Now, before you read this, understand that some of you will never reach this level of options mastery. That’s okay because you don’t need to, but it sure does help if you one day want to trade complex strategies like straddles, iron condors, and even spreads.
Option trading gives traders choices; they aren’t tied down to just making directional bets. With options you can implement several strategies that work when:
- For or against extreme price moves (in one direction, or both up and down)
- Stocks are range-bound
- Stock Volatility is rising or falling
- The Market Reaches a Specific Range or Not Reaching a Specific Price or Range
- A Combination of These Things Occurring
Bottom line, you can paint whatever picture you want…however, it also makes it trickier trade than trading stocks. For example, if you buy shares of stock…you’ll make money if the stock price rises and lose if it drops.
However, with options, the price is not the only factor.
The Price of an Option is a Function of These Factors
- The risk-free interest rate
- The stock dividend
- The strike price of the option
- The movements in the underlying stock price
- The volatility of the underlying futures price
- Time till expiration
By plugging all these inputs, you can get a theoretical option price. Now, this is just an estimate of what the option should be valued at
The traders in the market determine the actual price of an option. After all, the cost of an option is only worth what someone is willing to pay for it.
Option Premium: Intrinsic Value + Extrinsic Value
Intrinsic Value: What the option would be worth if today were the expiration day.
Extrinsic Value: The probability and time component in the option value.
In-the-money options: intrinsic value + extrinsic value
At-the-money options: Extrinsic Value only
Out-the-money options: Extrinsic Value only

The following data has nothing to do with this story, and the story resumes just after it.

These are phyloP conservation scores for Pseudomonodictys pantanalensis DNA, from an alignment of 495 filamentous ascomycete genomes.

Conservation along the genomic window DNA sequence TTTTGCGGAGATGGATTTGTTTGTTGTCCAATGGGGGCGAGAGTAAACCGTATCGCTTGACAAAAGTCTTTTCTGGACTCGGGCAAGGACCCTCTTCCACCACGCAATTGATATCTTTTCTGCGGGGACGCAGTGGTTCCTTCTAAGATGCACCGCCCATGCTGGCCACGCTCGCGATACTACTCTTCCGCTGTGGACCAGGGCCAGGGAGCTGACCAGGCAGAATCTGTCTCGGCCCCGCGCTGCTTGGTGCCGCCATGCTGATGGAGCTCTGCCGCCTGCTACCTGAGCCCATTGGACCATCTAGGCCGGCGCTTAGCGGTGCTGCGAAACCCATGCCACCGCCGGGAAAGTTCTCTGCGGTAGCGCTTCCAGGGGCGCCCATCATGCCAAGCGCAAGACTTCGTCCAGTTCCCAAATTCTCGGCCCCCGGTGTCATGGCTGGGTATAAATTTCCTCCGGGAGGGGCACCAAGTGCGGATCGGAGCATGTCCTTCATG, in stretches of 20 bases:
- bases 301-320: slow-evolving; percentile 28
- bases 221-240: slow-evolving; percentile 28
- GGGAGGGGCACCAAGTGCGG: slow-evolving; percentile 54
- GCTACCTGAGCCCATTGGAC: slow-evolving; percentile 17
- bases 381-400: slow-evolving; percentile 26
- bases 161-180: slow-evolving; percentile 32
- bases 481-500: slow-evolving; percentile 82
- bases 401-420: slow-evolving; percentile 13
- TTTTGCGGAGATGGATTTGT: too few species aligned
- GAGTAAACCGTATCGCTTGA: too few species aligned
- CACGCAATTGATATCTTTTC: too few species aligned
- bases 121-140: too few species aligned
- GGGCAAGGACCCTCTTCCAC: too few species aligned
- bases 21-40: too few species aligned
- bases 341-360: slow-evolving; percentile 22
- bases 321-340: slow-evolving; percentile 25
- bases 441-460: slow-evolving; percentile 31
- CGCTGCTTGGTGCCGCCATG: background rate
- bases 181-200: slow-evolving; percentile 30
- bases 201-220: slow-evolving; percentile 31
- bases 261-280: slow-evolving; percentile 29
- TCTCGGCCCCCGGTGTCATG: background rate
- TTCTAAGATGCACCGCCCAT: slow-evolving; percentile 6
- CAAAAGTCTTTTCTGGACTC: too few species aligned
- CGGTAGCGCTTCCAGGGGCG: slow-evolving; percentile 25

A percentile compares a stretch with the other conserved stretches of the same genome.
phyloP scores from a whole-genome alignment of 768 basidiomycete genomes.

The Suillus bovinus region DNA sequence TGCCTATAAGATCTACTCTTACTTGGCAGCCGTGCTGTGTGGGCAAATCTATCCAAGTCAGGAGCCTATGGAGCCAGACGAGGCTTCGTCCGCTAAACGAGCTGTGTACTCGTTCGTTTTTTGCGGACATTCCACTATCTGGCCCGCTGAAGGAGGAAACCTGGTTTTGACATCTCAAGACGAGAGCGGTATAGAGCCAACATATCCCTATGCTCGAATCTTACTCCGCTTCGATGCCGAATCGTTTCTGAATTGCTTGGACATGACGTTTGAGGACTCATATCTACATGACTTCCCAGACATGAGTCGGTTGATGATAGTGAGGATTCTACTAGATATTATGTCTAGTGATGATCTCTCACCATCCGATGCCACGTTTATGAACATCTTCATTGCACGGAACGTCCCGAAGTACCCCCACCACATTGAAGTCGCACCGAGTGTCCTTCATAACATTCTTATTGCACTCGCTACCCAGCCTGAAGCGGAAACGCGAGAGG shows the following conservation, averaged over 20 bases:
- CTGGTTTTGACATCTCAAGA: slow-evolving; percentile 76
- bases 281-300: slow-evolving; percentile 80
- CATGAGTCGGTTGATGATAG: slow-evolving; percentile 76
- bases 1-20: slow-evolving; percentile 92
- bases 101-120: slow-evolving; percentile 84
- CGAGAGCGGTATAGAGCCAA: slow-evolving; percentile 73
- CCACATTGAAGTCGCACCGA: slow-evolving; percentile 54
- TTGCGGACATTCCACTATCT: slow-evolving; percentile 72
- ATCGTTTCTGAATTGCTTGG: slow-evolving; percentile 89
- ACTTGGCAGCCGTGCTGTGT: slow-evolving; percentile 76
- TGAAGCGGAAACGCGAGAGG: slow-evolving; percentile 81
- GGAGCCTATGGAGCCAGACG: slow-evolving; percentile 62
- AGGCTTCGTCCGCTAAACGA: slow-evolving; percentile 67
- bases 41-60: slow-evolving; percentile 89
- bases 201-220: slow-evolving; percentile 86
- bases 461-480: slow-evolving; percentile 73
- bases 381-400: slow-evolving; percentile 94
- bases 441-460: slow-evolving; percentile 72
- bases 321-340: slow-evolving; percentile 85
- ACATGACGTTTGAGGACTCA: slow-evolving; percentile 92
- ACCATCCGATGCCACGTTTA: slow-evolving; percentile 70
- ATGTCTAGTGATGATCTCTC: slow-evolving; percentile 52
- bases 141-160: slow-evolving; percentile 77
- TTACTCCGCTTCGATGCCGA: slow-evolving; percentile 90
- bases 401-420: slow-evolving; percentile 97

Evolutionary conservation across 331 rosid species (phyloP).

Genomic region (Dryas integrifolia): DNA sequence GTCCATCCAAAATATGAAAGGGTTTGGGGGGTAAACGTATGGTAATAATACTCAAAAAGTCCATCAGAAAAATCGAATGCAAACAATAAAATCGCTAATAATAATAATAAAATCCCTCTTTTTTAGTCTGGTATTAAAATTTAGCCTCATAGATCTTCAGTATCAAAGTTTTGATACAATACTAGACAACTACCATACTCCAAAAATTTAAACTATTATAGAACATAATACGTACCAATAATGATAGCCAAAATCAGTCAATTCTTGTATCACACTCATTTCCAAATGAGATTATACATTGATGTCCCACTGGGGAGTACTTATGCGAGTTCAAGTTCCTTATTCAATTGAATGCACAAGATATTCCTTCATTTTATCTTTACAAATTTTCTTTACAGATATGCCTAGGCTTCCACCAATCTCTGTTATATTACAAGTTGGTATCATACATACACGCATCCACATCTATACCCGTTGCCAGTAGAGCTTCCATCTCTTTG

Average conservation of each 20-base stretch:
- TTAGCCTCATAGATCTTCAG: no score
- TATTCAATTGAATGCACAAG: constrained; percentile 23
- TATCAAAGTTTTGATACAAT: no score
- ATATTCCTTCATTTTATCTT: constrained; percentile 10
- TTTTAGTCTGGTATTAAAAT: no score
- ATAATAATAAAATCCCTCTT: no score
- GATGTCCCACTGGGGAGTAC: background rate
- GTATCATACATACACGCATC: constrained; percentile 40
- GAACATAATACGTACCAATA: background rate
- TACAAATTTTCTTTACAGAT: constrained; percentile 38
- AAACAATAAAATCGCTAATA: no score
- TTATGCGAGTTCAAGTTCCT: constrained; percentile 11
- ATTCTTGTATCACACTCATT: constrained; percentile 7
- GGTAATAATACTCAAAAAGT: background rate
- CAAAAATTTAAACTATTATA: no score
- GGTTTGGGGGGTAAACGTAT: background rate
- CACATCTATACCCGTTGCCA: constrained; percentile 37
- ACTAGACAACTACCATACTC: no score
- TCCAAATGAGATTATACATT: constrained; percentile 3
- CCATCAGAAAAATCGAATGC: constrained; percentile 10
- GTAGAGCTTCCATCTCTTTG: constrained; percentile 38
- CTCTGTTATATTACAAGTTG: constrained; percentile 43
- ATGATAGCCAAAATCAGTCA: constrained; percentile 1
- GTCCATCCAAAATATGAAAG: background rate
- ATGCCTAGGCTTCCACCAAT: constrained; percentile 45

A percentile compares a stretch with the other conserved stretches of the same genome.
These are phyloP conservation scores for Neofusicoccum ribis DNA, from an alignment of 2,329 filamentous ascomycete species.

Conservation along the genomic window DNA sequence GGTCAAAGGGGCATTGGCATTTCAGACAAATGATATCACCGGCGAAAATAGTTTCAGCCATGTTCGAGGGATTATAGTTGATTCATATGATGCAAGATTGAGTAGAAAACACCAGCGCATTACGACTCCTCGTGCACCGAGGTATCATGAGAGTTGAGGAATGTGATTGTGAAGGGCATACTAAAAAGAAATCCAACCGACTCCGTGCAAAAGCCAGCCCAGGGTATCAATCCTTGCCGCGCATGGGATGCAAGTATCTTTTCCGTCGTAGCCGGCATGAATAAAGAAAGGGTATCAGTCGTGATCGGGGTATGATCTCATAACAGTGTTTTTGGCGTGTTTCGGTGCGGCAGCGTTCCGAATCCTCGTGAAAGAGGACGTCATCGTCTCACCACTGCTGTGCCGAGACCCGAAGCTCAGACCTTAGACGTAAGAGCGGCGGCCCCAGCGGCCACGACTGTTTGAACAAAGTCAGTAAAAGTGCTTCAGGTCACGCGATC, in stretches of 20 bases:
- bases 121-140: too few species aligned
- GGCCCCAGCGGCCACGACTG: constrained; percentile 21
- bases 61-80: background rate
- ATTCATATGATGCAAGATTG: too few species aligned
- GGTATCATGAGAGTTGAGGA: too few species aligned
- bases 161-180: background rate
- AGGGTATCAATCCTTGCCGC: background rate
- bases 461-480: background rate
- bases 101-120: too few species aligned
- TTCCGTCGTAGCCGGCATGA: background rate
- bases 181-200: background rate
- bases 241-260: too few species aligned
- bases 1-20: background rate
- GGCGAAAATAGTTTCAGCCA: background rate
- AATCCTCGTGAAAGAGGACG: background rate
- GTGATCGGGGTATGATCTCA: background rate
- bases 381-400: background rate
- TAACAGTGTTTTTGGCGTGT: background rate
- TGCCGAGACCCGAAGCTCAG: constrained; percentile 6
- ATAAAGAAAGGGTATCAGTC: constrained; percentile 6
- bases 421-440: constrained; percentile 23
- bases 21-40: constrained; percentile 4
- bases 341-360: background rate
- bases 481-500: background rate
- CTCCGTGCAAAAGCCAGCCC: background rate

For a more detailed example, check out this article on strike price.
Options are time decaying instruments. As an option gets closer to expiration the time premium in those options starts to wither away. At expiration the option is only left with its intrinsic value.
Quick Example: XYZ stock is at $100 per share.
The $95 call: $7.90 ($5 of intrinsic value + $2.90 of extrinsic value)
The $100 call: $5.00 ($0 of intrinsic value + $5.00 of extrinsic value)
The $105 call: $1.90 ($0 of intrinsic value + $1.90 of extrinsic value)
Options Trading – Advanced Topics – Option Greeks
Delta: this is how much directional bias the option or position has.
Call Options have a positive Delta; Put Options have a negative Delta.
The deeper ITM the option is…, the closer that it is moving like a stock. The Delta of a call option will range from 0 to 100.
For example, if a stock has a 90 delta, it means that for every $1 the stock price rises, we can expect the options to increase $0.90 in value. Typically, at-the-money options have Delta’s of 45 to 57.
(ITM options can almost be like stock substitutes because their value is highly dependent on the stock price movements)
GAMMA: Merely is the delta of the delta. This is how much the delta will change based on the price movements of the underlying stock.
This is important near expiration because the delta of a call will either be 0 (worthless option) or 100 (in the money).
Theta: is the time element…this will tell us how much the option gains or losses daily as time passes.
Vega: this is the volatility element…this will tell us how much the option will gain/lose based on an increase or decrease in the options implied volatility.